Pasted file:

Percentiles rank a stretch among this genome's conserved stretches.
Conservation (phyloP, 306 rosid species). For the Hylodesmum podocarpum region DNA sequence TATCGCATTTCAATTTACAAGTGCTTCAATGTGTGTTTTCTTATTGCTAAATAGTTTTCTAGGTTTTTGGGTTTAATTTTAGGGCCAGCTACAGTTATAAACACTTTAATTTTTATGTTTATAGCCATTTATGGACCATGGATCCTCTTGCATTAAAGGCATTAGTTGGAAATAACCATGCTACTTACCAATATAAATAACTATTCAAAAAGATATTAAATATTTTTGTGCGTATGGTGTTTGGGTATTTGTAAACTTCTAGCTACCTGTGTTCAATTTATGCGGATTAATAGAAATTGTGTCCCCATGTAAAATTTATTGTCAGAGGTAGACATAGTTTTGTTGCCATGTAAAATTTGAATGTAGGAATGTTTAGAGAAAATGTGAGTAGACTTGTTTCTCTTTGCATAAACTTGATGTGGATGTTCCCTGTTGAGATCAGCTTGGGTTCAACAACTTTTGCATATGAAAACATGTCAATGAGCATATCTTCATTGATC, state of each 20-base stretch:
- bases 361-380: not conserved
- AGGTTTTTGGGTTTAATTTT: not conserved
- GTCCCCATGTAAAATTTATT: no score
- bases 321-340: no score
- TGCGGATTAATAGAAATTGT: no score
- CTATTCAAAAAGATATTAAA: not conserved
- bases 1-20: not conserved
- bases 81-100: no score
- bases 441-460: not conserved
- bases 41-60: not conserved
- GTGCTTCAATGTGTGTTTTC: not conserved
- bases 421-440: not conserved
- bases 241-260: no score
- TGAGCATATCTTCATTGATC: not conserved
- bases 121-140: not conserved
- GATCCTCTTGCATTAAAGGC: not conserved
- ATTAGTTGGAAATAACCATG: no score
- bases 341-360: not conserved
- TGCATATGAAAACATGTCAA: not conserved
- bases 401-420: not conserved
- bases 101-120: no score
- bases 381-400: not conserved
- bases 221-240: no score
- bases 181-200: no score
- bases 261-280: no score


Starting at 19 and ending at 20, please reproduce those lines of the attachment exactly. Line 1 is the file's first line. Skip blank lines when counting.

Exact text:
- ATTAGTTGGAAATAACCATG: no score
- bases 341-360: not conserved